When Marty Thau played me the rough mixes of the Suicide record, the vocals were so buried as to be unintelligible– well, they still are– but I yelled at Thau to mix them above the organ– and he actually did it– and had given me an acetate (test pressing) to prove it. Yeah, Alan’s vocals were still dementedly whispered– but at least now you could hear him screaming. I’m sure Alan Vega also insisted on a new mix too– but I was proud of my little contribution as I was a huge Suicide fan.
Unfortunately I’d just picked up the acetate from Marty Thau before I had to go to the Factory to try and get the Bowie interview, and couldn’t wait to get to some girl’s apartment or the Ramones loft on Second Street to play it, since I didn’t have my own place, and Holmstrom monopolized the stereo at the Dump with Lou Reed’s shitty Metal Machine Music, a double album of pure feedback–and the worst record in the history of noise.
“No, you don’t understand,” Holmstrom would say when I told him to take that shit off, “It’s really punk!”
Yeah, right John.
There was a crowd of people surrounding Bowie when he walked through the Factory to the back room where Andy was waiting for him, surrounded by his own coterie of supporters. It was more like a gang-war then private meeting, as all the hangers-on were topping themselves with one-liners, vying to be noticed for the history books. I’m sure Andy was relieved to have so many people around because he seldom had much to say, ever.
I waited by the receptionist’s desk, up front, for 45 minutes to an hour, for Bowie to remerge so I could ask him for the interview and be on my way. It was excruciatingly boring, as all the gay guys who worked for Andy were too important to talk to me. Real fucking snobs. I tried hitting on the only girl in the place, Katherine Guinness, the heiress to the Guinness beer fortune, who was mildly amused by my efforts., but wasn’t interested. Like I said, boring.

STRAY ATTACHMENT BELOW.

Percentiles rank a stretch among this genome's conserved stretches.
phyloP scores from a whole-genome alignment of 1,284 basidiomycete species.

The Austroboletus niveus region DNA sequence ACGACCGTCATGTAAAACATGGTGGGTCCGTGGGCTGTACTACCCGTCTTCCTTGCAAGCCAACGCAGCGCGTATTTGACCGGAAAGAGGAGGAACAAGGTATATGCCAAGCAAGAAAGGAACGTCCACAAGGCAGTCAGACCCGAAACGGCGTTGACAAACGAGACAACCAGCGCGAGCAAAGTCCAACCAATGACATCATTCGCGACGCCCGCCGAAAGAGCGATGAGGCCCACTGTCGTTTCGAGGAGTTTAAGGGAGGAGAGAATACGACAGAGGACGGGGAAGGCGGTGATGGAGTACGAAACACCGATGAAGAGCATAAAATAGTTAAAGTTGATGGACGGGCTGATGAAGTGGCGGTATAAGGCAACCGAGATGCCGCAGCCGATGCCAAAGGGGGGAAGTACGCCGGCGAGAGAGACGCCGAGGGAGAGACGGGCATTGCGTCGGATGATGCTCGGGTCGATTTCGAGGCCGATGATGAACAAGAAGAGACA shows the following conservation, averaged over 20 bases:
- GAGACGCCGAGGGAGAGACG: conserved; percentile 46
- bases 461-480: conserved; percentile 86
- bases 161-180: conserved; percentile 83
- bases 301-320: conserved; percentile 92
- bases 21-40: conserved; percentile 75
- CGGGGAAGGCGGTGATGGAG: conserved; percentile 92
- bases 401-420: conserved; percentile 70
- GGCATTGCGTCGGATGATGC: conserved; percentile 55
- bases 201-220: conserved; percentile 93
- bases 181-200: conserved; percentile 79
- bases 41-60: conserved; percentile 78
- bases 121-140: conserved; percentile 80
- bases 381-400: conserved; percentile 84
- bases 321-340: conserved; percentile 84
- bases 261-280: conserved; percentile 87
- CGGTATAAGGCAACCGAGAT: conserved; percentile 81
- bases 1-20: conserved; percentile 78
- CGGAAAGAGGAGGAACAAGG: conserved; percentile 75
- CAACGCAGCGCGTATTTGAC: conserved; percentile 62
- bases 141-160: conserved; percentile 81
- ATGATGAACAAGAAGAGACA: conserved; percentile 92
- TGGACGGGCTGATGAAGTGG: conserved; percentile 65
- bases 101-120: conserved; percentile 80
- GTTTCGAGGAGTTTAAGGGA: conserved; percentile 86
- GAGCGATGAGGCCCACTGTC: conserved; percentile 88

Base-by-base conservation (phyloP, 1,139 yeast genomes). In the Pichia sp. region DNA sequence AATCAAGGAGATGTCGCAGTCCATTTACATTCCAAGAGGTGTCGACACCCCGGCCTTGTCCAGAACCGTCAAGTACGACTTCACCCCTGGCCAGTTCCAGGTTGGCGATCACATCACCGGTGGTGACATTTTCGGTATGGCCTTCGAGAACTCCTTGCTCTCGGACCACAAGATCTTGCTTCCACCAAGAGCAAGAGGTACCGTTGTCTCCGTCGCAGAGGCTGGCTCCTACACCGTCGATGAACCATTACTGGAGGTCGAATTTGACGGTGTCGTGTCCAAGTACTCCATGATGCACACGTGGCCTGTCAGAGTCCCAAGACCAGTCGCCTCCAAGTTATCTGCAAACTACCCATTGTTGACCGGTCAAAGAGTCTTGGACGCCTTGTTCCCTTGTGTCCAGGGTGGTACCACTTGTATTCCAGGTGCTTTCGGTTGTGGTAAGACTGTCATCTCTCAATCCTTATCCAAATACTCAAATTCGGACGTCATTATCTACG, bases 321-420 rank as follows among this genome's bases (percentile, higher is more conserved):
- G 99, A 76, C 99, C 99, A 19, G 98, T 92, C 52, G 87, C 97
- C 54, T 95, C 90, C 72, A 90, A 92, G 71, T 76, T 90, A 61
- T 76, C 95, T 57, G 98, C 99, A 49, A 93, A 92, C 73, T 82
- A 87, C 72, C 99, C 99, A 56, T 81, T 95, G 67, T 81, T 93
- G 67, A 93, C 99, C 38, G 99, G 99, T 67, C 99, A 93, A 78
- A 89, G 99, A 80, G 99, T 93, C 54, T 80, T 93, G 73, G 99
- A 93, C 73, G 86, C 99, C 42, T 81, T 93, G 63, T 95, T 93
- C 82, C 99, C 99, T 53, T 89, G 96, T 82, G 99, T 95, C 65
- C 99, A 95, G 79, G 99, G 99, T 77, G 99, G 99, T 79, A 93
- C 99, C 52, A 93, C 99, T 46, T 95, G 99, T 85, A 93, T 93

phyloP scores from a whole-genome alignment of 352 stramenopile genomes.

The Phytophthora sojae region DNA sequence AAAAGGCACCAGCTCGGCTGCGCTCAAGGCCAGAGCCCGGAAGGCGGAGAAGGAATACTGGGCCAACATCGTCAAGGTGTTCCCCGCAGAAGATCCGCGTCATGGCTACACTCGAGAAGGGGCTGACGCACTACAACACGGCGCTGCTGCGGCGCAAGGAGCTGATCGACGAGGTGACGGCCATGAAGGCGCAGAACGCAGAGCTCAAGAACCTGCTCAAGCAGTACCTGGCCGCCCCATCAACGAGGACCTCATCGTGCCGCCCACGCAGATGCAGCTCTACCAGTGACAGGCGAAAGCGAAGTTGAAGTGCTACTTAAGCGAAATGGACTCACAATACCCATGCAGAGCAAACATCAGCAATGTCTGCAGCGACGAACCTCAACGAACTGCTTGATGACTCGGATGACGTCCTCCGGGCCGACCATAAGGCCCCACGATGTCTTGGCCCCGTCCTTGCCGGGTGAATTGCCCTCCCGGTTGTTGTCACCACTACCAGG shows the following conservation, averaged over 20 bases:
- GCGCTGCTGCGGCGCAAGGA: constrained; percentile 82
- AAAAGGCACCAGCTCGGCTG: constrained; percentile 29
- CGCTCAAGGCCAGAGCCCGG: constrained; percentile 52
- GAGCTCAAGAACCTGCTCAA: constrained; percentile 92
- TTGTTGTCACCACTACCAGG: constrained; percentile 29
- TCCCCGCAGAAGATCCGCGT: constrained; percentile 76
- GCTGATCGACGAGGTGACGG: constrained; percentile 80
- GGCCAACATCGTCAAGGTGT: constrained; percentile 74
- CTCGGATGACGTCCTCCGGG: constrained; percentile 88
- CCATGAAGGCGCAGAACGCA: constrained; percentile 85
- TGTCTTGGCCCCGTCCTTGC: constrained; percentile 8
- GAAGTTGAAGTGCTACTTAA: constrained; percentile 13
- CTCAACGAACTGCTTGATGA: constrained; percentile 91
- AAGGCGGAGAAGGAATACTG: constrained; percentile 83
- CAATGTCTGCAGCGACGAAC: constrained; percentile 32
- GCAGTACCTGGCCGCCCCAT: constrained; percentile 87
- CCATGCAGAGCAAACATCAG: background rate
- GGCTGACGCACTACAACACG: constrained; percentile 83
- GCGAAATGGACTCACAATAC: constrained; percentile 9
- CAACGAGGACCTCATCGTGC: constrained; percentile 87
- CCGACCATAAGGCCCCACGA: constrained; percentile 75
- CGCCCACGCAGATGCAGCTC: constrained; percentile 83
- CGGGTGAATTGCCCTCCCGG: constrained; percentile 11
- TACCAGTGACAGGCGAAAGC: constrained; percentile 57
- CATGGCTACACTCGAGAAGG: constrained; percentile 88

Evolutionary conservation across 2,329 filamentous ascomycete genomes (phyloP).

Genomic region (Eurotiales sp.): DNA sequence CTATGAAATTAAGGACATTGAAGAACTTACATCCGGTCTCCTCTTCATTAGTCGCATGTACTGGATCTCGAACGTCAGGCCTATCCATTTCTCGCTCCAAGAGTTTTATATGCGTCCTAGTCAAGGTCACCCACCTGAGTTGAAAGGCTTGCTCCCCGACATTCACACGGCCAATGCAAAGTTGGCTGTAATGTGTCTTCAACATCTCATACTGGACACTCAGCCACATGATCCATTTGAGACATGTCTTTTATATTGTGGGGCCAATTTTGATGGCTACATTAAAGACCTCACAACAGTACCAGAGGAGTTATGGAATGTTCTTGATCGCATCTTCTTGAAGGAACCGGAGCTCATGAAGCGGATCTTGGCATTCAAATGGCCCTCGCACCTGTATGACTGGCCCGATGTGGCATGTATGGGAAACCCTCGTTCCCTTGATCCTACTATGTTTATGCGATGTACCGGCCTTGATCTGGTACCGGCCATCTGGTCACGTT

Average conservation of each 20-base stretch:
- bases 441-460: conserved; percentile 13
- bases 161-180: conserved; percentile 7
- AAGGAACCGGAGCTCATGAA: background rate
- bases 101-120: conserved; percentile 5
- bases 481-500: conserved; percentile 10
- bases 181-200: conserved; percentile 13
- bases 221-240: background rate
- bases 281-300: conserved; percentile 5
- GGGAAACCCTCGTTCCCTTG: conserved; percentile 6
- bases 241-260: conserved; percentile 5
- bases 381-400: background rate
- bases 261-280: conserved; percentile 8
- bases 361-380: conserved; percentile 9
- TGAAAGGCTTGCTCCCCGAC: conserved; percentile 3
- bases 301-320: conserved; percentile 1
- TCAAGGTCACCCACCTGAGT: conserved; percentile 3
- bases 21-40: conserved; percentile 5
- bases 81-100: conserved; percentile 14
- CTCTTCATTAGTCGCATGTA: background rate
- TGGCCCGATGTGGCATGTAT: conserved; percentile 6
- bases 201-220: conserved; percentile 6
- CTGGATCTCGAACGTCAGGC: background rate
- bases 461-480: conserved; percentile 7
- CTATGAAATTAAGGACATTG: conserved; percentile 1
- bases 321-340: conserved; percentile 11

Finally Bowie came out the back room, still surrounded by his minions, who seemed to have doubled in size behind the closed door– and as he was bidding Andy a fond farewell, I slipped up to him and said, “Mister Bowie, I was wondering if you’d be willing to do an interview for Punk…”
And then Bowie grabbed the Suicide test-pressing out of my hand as his entourage swept him down the hall, into the elevator and outside to the waiting limo, where he was off to the next fabulous event.
I didn’t even have time to say, “HEY YOU FUCKING POOFTER, GIMMIE BACK MY FUCKING SUICIDE RECORD,” which is what I was thinking. (Hey, David, if you’re reading this, please give it back before you croak. I love that record!)
I did get back at Bowie though. A few weeks later he came to CBGB’s with Bianca Jagger, which wasn’t that strange, what was strange about it was that it was on some off-night, in the middle of the week, when some shitty band was playing and only the die-hard drunks were there, me, Cheetah Chrome, Joey Ramone, Robin Rothman and bunch of others.
“Ha, ha, ha, you ain’t at Studio 54 now, asshole,” I thought to myself as I watched David and Bianca traverse the piles of dogshit on the floor that Hilly Krystal’s Saluki’s had deposited. Then I went outside and stole the hubcaps off his limousine– and I even fucked that up– as I read in the New York Post the next day that their limo got a flat tire on the way home from CB’s.
Which brings me to my review Bowie’s new album, The Next Day– it’s okay, it’s a double album, and one side of it’s really boring and one side of it’s really good. But since it doesn’t have any of the songs printed on the label, I can’t tell which side is which. The good side has some song about some girl from a small town that he can’t believe, “is the boss of me.” And another really great song where the lyrics are just, “Blah, blah, blah,” which he probably stole from Iggy, ha, ha, ha!
Nice to see that something’s never change.
And that David Bowie can still pull it off, irregardless of what shape he’s in…